Michael Flynn, President Donald Trump’s former national security adviser, pleaded guilty earlier this month to lying to the FBI about his interactions with Russian government officials — and the president might pardon him.
On Friday, a reporter asked Trump about whether he was considering pardoning Flynn. “I don’t want to talk about pardons for Michael Flynn yet,” Trump responded. “We'll see what happens. Let's see.”
Trump could have easily said, “No, I won’t pardon Flynn.” Instead, he refused to rule out pardoning the former three-star general whom Trump fired in February for lying to Vice President Mike Pence about the same conversations Flynn also apparently lied to the FBI about. Ty Cobb, the White House attorney defending against the Mueller probe, told CNN “there is no consideration being given to pardoning Michael Flynn at the White House.”
Flynn has done a lot more shady stuff than just lying to the FBI that one time. He received more than $65,000 in speaking fees from RT, Russia’s state-owned propaganda outlet, and improperly claimed that money came from “US companies.” He lobbied on behalf of the Turkish government right up until he became the national security adviser. He reportedly participated a secret plot to kidnap Fethullah Gülen, a Turkish Muslim cleric living in the United States whom the Turkish government considers an enemy of the state, and take him back to Turkey.
And throughout the presidential transition, Flynn had several contacts with Sergey Kislyak, the Russian ambassador at the time. In one early December meeting at Trump Tower, he and Trump senior adviser and son-in-law Jared Kushner talked to Kislyak about setting up a secret channel through which they could communicate.
But despite all of that questionable but not necessarily illegal behavior, Flynn got off pretty lightly, with just one count of lying to the FBI. And now there’s a very real possibility that Trump will pardon Flynn for that — and no one can really stop him.
The president’s power to pardon federal crimes is basically unlimited
The president has the ability to pardon almost anyone he wants. As my colleague Dylan Matthews reports:
The Supreme Court actually ruled on this matter in the 1866 case of Ex parte Garland. That decision concerned a law Congress passed disbarring former members of the Confederate government, which was challenged by former Confederate Sen. August Hill Garland. President Andrew Johnson had pardoned Garland, and Garland argued that this shielded him from disbarment under the law. The Supreme Court agreed, and in doing so clarified that the pardon power is basically unlimited and can be applied to any crime, whether the pardoned person has been charged or not.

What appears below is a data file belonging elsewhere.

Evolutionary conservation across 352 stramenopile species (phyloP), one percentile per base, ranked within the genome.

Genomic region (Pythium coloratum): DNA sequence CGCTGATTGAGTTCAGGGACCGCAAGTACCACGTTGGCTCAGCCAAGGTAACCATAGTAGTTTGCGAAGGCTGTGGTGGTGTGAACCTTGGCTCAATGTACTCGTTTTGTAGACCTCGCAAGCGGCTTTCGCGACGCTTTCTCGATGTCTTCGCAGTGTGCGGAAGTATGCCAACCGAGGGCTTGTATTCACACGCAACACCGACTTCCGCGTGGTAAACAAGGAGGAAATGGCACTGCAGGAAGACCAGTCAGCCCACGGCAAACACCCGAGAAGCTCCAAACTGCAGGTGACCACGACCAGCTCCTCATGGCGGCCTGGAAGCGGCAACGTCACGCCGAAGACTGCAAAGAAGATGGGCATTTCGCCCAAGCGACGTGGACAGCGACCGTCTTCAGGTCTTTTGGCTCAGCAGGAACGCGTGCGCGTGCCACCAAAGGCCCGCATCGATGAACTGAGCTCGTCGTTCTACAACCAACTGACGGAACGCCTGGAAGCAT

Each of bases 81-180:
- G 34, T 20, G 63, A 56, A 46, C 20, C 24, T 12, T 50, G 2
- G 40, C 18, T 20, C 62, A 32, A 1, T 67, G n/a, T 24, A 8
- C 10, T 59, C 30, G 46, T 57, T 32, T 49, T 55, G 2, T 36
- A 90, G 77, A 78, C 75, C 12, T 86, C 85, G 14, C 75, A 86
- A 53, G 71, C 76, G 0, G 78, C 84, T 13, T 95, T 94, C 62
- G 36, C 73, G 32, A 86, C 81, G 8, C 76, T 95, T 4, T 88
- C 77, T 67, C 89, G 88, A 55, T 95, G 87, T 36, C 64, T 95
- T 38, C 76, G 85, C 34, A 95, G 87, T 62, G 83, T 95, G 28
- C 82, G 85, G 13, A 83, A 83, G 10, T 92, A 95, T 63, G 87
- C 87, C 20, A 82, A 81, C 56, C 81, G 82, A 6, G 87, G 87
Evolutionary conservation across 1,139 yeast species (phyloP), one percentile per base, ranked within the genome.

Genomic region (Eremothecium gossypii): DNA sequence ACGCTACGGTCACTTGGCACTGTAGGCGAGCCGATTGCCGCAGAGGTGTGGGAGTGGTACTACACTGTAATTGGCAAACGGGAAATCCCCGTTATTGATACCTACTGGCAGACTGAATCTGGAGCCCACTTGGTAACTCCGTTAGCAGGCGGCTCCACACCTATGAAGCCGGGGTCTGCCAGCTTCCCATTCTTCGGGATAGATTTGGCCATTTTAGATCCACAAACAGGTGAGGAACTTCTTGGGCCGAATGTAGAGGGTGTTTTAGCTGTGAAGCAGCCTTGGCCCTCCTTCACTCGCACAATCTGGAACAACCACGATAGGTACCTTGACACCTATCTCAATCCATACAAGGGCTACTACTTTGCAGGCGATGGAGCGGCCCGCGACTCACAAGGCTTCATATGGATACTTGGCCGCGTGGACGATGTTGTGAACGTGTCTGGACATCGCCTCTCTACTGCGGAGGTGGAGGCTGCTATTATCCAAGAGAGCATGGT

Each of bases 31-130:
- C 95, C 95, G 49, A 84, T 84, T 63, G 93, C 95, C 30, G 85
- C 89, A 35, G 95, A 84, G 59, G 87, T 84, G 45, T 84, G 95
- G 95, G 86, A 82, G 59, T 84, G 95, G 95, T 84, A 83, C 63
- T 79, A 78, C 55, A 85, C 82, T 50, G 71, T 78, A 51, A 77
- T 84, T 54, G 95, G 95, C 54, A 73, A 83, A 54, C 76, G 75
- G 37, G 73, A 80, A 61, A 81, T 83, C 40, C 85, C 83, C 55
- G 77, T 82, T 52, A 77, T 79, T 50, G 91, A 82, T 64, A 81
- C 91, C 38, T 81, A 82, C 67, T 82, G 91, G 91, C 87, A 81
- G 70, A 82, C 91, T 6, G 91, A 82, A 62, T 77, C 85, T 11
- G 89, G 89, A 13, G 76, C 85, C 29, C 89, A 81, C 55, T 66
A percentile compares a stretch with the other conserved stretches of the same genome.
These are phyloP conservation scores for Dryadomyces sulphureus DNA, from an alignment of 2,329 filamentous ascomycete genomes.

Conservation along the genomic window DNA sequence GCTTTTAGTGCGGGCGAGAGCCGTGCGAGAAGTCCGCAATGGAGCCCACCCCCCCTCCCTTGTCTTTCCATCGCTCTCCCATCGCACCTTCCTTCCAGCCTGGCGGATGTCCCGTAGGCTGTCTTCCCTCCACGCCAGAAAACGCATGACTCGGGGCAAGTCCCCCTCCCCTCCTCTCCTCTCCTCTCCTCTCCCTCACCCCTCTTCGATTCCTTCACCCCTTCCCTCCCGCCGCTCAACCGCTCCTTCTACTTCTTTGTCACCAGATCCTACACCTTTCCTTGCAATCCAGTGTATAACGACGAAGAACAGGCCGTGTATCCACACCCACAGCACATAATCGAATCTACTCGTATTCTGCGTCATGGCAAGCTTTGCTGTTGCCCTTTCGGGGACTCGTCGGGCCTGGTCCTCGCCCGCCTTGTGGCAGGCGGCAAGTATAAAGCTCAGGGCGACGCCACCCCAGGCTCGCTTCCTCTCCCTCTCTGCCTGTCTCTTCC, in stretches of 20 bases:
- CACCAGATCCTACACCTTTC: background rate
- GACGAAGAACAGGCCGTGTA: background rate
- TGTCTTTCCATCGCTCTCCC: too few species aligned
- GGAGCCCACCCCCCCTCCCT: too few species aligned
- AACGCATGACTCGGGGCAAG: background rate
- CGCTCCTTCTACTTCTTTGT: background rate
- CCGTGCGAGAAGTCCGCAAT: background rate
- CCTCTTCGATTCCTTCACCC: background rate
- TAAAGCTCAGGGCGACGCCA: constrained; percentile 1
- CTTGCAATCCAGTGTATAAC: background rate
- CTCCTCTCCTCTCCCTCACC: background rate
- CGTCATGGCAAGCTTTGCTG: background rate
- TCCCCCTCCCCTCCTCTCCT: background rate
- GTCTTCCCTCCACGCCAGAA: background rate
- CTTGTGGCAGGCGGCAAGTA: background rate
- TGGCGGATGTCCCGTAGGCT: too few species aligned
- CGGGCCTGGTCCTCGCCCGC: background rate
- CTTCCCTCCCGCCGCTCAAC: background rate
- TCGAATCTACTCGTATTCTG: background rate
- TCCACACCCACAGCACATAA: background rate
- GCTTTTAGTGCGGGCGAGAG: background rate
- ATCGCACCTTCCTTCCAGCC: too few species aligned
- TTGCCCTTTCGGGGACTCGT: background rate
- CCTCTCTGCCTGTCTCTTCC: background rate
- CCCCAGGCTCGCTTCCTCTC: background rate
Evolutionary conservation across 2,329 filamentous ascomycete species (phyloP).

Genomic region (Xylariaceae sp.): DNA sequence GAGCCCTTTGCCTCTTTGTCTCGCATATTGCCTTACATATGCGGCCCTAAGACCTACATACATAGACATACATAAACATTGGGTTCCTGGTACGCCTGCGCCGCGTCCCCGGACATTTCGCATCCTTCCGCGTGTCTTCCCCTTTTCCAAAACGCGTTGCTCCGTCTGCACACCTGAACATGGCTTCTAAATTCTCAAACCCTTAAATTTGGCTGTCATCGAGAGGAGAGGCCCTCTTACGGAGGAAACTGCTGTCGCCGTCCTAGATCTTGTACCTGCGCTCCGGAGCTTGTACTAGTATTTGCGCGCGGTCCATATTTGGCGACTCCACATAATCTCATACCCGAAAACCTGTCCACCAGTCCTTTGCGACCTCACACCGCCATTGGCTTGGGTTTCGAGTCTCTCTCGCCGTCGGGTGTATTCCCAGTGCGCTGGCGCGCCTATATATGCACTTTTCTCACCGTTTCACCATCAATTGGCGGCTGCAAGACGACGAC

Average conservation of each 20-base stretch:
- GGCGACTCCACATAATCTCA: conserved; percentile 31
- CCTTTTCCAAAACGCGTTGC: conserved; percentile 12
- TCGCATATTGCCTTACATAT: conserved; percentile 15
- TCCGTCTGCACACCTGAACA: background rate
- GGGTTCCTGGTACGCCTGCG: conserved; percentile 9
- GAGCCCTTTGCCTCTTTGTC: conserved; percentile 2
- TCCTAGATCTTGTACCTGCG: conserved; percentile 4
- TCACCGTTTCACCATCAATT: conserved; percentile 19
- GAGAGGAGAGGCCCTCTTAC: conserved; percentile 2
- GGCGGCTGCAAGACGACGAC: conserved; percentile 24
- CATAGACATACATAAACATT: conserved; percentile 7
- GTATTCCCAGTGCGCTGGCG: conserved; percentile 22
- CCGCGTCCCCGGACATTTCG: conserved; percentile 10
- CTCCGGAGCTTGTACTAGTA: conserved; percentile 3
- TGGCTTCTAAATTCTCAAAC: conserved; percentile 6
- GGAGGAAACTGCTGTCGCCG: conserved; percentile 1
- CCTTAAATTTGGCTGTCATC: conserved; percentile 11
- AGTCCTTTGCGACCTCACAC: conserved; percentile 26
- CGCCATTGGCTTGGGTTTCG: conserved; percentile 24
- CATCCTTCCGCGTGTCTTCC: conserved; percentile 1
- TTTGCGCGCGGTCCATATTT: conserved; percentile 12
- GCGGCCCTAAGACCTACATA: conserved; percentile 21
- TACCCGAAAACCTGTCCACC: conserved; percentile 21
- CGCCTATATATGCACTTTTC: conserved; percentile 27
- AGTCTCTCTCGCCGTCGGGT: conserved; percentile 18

“By the second section of the second article of the Constitution, power is given to the President 'to grant reprieves and pardons for offences against the United States, except in cases of impeachment,’” Justice Stephen Field wrote. “With that exception the power is unlimited. It extends to every offence, and is intended to relieve the party who may have committed it or who may be charged with its commission, from all the punishments of every description that the law, at the time of the pardon, imposes.”
Trump already pardoned one person this year: Joe Arpaio, the former sheriff of Maricopa County, Arizona, who was convicted of criminal contempt of court for violating a federal court order meant to prevent racial profiling.
But it’s still unclear if Trump will pardon Flynn, or the three other members of the Trump campaign charged with crimes: former campaign Chair Paul Manafort, his business associate Rick Gates, and Trump campaign foreign policy adviser George Papadopoulos. Papadopoulos pleaded guilty to his charges and is now actively cooperating with the Mueller investigation.
But the fact remains that the president refuses to say he won’t pardon Flynn — but that’s his prerogative.